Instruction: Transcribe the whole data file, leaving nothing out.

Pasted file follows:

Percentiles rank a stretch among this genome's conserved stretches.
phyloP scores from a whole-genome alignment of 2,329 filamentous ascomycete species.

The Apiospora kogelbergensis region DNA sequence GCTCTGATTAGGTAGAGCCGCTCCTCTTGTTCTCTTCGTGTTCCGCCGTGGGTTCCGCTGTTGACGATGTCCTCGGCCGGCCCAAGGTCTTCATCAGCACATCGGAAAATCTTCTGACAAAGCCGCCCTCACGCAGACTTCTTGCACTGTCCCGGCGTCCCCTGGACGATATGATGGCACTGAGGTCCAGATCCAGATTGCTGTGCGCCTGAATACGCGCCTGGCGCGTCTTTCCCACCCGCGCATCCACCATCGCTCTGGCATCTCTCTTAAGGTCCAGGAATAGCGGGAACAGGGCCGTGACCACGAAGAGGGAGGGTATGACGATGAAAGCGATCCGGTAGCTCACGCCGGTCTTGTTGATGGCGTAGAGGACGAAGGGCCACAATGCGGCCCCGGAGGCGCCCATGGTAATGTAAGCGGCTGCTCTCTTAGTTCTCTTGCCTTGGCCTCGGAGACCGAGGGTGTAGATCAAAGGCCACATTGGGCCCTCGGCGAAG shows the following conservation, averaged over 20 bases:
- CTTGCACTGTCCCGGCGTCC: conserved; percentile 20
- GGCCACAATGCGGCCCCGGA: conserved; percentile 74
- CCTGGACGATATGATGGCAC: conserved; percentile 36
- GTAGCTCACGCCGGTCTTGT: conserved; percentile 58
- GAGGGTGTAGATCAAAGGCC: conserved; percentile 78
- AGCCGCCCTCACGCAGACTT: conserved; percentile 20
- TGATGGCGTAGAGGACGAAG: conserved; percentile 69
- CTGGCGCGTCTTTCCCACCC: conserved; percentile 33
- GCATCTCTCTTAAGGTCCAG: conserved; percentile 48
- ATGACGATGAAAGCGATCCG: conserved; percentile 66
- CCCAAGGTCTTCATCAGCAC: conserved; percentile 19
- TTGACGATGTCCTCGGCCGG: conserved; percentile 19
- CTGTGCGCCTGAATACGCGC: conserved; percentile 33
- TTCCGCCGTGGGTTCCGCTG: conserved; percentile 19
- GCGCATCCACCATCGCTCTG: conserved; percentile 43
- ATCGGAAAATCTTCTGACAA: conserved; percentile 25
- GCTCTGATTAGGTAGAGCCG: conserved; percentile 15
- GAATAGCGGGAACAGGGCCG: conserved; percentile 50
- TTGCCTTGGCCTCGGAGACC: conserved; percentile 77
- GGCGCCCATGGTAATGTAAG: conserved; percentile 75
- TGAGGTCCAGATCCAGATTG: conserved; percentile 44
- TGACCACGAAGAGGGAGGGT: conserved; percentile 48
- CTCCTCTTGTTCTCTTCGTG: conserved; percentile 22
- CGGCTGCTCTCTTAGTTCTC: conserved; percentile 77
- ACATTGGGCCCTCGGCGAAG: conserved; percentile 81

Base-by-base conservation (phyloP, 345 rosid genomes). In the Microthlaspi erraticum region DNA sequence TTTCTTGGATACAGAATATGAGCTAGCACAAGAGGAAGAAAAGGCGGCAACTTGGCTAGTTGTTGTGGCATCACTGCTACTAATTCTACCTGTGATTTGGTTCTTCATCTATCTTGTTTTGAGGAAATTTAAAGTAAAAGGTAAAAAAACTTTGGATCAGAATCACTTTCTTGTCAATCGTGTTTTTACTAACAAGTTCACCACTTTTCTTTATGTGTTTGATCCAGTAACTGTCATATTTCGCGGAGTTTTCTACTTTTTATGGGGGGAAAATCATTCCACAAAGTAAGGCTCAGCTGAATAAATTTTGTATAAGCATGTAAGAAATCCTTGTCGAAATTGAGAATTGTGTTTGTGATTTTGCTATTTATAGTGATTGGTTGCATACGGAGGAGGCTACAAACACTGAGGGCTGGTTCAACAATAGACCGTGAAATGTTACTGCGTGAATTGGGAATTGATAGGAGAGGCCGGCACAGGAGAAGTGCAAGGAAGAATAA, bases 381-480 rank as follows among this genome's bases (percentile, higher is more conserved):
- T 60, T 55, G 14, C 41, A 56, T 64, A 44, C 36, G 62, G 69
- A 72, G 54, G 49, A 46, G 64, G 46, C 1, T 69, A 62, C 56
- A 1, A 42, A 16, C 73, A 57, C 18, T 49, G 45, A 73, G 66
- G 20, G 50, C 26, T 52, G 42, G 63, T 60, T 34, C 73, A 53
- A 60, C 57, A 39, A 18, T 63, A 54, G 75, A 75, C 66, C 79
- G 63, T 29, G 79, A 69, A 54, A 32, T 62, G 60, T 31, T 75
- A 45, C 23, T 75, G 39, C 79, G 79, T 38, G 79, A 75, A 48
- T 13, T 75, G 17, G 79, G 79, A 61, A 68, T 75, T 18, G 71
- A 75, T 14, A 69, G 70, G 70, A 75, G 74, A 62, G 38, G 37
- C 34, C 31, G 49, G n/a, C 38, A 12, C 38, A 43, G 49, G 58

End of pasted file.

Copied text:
Percentiles rank a stretch among this genome's conserved stretches.
phyloP scores from a whole-genome alignment of 2,329 filamentous ascomycete species.

The Apiospora kogelbergensis region DNA sequence GCTCTGATTAGGTAGAGCCGCTCCTCTTGTTCTCTTCGTGTTCCGCCGTGGGTTCCGCTGTTGACGATGTCCTCGGCCGGCCCAAGGTCTTCATCAGCACATCGGAAAATCTTCTGACAAAGCCGCCCTCACGCAGACTTCTTGCACTGTCCCGGCGTCCCCTGGACGATATGATGGCACTGAGGTCCAGATCCAGATTGCTGTGCGCCTGAATACGCGCCTGGCGCGTCTTTCCCACCCGCGCATCCACCATCGCTCTGGCATCTCTCTTAAGGTCCAGGAATAGCGGGAACAGGGCCGTGACCACGAAGAGGGAGGGTATGACGATGAAAGCGATCCGGTAGCTCACGCCGGTCTTGTTGATGGCGTAGAGGACGAAGGGCCACAATGCGGCCCCGGAGGCGCCCATGGTAATGTAAGCGGCTGCTCTCTTAGTTCTCTTGCCTTGGCCTCGGAGACCGAGGGTGTAGATCAAAGGCCACATTGGGCCCTCGGCGAAG shows the following conservation, averaged over 20 bases:
- CTTGCACTGTCCCGGCGTCC: conserved; percentile 20
- GGCCACAATGCGGCCCCGGA: conserved; percentile 74
- CCTGGACGATATGATGGCAC: conserved; percentile 36
- GTAGCTCACGCCGGTCTTGT: conserved; percentile 58
- GAGGGTGTAGATCAAAGGCC: conserved; percentile 78
- AGCCGCCCTCACGCAGACTT: conserved; percentile 20
- TGATGGCGTAGAGGACGAAG: conserved; percentile 69
- CTGGCGCGTCTTTCCCACCC: conserved; percentile 33
- GCATCTCTCTTAAGGTCCAG: conserved; percentile 48
- ATGACGATGAAAGCGATCCG: conserved; percentile 66
- CCCAAGGTCTTCATCAGCAC: conserved; percentile 19
- TTGACGATGTCCTCGGCCGG: conserved; percentile 19
- CTGTGCGCCTGAATACGCGC: conserved; percentile 33
- TTCCGCCGTGGGTTCCGCTG: conserved; percentile 19
- GCGCATCCACCATCGCTCTG: conserved; percentile 43
- ATCGGAAAATCTTCTGACAA: conserved; percentile 25
- GCTCTGATTAGGTAGAGCCG: conserved; percentile 15
- GAATAGCGGGAACAGGGCCG: conserved; percentile 50
- TTGCCTTGGCCTCGGAGACC: conserved; percentile 77
- GGCGCCCATGGTAATGTAAG: conserved; percentile 75
- TGAGGTCCAGATCCAGATTG: conserved; percentile 44
- TGACCACGAAGAGGGAGGGT: conserved; percentile 48
- CTCCTCTTGTTCTCTTCGTG: conserved; percentile 22
- CGGCTGCTCTCTTAGTTCTC: conserved; percentile 77
- ACATTGGGCCCTCGGCGAAG: conserved; percentile 81

Base-by-base conservation (phyloP, 345 rosid genomes). In the Microthlaspi erraticum region DNA sequence TTTCTTGGATACAGAATATGAGCTAGCACAAGAGGAAGAAAAGGCGGCAACTTGGCTAGTTGTTGTGGCATCACTGCTACTAATTCTACCTGTGATTTGGTTCTTCATCTATCTTGTTTTGAGGAAATTTAAAGTAAAAGGTAAAAAAACTTTGGATCAGAATCACTTTCTTGTCAATCGTGTTTTTACTAACAAGTTCACCACTTTTCTTTATGTGTTTGATCCAGTAACTGTCATATTTCGCGGAGTTTTCTACTTTTTATGGGGGGAAAATCATTCCACAAAGTAAGGCTCAGCTGAATAAATTTTGTATAAGCATGTAAGAAATCCTTGTCGAAATTGAGAATTGTGTTTGTGATTTTGCTATTTATAGTGATTGGTTGCATACGGAGGAGGCTACAAACACTGAGGGCTGGTTCAACAATAGACCGTGAAATGTTACTGCGTGAATTGGGAATTGATAGGAGAGGCCGGCACAGGAGAAGTGCAAGGAAGAATAA, bases 381-480 rank as follows among this genome's bases (percentile, higher is more conserved):
- T 60, T 55, G 14, C 41, A 56, T 64, A 44, C 36, G 62, G 69
- A 72, G 54, G 49, A 46, G 64, G 46, C 1, T 69, A 62, C 56
- A 1, A 42, A 16, C 73, A 57, C 18, T 49, G 45, A 73, G 66
- G 20, G 50, C 26, T 52, G 42, G 63, T 60, T 34, C 73, A 53
- A 60, C 57, A 39, A 18, T 63, A 54, G 75, A 75, C 66, C 79
- G 63, T 29, G 79, A 69, A 54, A 32, T 62, G 60, T 31, T 75
- A 45, C 23, T 75, G 39, C 79, G 79, T 38, G 79, A 75, A 48
- T 13, T 75, G 17, G 79, G 79, A 61, A 68, T 75, T 18, G 71
- A 75, T 14, A 69, G 70, G 70, A 75, G 74, A 62, G 38, G 37
- C 34, C 31, G 49, G n/a, C 38, A 12, C 38, A 43, G 49, G 58